Fantasy News & Analysis

Fantasy football stats: Washington Redskins best of the last decade

(This is our Fantasy Lookback, a review of the top fantasy football seasons at each position for each franchise over the last decade of NFL action. We’ll look at some big names that are still going and some who have been gone long enough that they’re in the Hall of Fame. Today: The Washington Redskins)

This piece would look so different if I were writing it in the 1991-1992 offseason. (For one, you’d be holding it in your grubby paws as a newspaper.) But over the decade span preceding that offseason, Washington had three Super Bowl titles in four appearances, made the playoffs seven times in 10 years, and was one of the model NFL franchises.

But this isn’t 1992 by a long shot, and over the last 10 years, the model Washington has put together is not a good one. The team has two playoff appearances since 2009, losing in the Wild Card Round after a division title in both 2012 and 2015, and has only one winning season besides those, with no other finishes higher than third place. Even their title seasons weren’t that impressive, topping out at 10-6 in 2012. And now, with uncertain futures at almost every position, things aren’t starting off well for the next 10 years, either.

Let’s take a look at the best Washington fantasy seasons of the last decade.

(Follow along with the whole series here.)


Robert Griffin III, 2012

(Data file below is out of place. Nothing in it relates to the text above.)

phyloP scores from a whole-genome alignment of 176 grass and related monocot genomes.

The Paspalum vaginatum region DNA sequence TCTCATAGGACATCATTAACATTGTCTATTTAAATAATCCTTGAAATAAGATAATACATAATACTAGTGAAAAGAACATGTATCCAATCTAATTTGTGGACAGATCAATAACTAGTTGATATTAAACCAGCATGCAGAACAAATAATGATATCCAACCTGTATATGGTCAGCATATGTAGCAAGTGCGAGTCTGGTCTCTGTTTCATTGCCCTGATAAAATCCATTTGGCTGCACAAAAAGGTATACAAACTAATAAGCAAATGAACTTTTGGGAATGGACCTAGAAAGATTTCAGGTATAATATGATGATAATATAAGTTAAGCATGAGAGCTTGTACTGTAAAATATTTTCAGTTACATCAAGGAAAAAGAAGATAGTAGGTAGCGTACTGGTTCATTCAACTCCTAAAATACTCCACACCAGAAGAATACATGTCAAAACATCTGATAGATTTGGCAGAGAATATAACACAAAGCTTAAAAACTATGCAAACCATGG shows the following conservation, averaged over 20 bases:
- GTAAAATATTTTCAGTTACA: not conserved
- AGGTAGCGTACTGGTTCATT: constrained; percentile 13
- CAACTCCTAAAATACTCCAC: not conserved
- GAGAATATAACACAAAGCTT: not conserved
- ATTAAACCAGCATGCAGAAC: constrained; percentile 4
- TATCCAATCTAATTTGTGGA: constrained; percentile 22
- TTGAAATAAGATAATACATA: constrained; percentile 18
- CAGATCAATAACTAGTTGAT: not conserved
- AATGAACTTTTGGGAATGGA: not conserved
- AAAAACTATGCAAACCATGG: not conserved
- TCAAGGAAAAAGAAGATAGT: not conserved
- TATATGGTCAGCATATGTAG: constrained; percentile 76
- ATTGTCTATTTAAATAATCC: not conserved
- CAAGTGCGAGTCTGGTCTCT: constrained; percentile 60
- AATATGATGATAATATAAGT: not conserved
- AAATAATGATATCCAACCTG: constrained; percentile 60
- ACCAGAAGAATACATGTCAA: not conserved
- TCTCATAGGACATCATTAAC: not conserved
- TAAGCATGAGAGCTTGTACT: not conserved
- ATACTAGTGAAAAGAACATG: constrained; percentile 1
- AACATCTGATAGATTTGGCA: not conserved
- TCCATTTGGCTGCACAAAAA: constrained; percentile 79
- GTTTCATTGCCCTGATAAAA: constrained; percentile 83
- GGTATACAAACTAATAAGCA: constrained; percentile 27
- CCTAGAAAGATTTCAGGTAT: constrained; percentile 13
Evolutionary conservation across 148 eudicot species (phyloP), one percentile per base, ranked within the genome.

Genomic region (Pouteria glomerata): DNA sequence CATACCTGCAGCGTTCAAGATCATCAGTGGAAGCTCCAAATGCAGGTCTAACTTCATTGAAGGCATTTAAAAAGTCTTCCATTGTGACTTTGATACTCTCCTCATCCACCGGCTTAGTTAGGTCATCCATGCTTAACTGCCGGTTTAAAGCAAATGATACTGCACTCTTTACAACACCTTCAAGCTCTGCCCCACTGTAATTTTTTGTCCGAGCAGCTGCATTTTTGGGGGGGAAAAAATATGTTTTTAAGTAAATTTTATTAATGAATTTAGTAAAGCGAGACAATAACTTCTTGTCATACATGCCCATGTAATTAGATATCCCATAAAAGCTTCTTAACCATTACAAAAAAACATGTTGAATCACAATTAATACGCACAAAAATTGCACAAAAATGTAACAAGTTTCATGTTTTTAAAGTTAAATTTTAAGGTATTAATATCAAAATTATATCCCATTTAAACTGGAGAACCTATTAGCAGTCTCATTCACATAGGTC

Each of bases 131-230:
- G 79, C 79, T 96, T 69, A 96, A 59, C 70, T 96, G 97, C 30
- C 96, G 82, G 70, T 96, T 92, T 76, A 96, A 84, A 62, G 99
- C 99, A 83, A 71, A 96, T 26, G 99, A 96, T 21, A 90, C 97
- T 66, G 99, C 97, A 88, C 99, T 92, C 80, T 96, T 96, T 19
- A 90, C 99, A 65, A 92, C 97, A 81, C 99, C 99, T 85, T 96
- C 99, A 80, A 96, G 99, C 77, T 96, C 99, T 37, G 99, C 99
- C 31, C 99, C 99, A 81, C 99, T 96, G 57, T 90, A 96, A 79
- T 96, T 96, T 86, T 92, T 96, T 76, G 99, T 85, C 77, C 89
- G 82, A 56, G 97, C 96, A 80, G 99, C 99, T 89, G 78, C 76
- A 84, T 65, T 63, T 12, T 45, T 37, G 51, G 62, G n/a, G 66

(257-392 passing, 3,195 yards, 20 TD, 5 INT, 822 rushing yards, 9 TD, 317.5 fantasy points, QB5)

It’s easy to forget now, since things afterward didn’t go so well, just how good Griffin’s rookie season was. He finished ahead of both Andrew Luck and Russell Wilson on the fantasy leaderboard in their collective rookie campaigns (and all three were QB1 finishers) and won the Offensive Rookie of the Year crown. The Luck/Griffin conversation had dominated the talk of that year’s draft, and it wasn’t really settled by the end of the year, either. Things went off the rails, both for Griffin and Washington, after that, but don’t ever forget just how cool his 2012 run was.

Running back

Alfred Morris, 2012

(335 rushes, 1,613 rush yards, 13 TDs, 11 receptions, 77 receiving yards, 252.0 PPR points, RB7)

Speaking of Washington rookies in 2012 who never lived up to that hype again, here’s Morris. He was still good in 2013 and 2014, topping 175 PPR points both years, but his rookie 2012 was the best running back season of Washington’s last decade by more than 60 points (Adrian Peterson’s 2018 somewhat incredibly comes in second). Morris was never a receiving threat — he’s been in the league seven years and still doesn’t have a receiving touchdown — but as a runner, and with a massive, 335-carry workload, his rookie season was incredibly productive.

Wide receiver

Pierre Garcon, 2013

(113 receptions, 174 targets, 1,346 yards, 5 TDs, 277.5 PPR points, WR11)

The Washington offense under Kyle Shanahan was something else, man. It wasn’t that the team was that much more productive with Shanahan than without (Washington averaged 340 points per year in four years with Shanahan as the OC, 329 in the six other years over this decade span), but it just lent itself so much more to fantasy production, with the top quarterback, running back, and wide receiver season in the last decade coming with Shanahan at the helm.

Tight end

Jordan Reed, 2015

(87 receptions, 111 targets, 952 yards, 11 TDs, 244.2 PPR points, TE2)

After battling injury his first two years, Reed was mostly healthy in 2015 and put together a monster season. It should have led to a long stretch of productivity. Instead, he’s missed almost six games a year in the three seasons since then and has 10 total touchdowns in the three years since 11 scores in 2015. He still turns only 29 this year, and tight ends age better than the other skill positions, so time hasn’t run out on Reed matching or coming close to that 2015 season, but at this point you probably need to bet against that.

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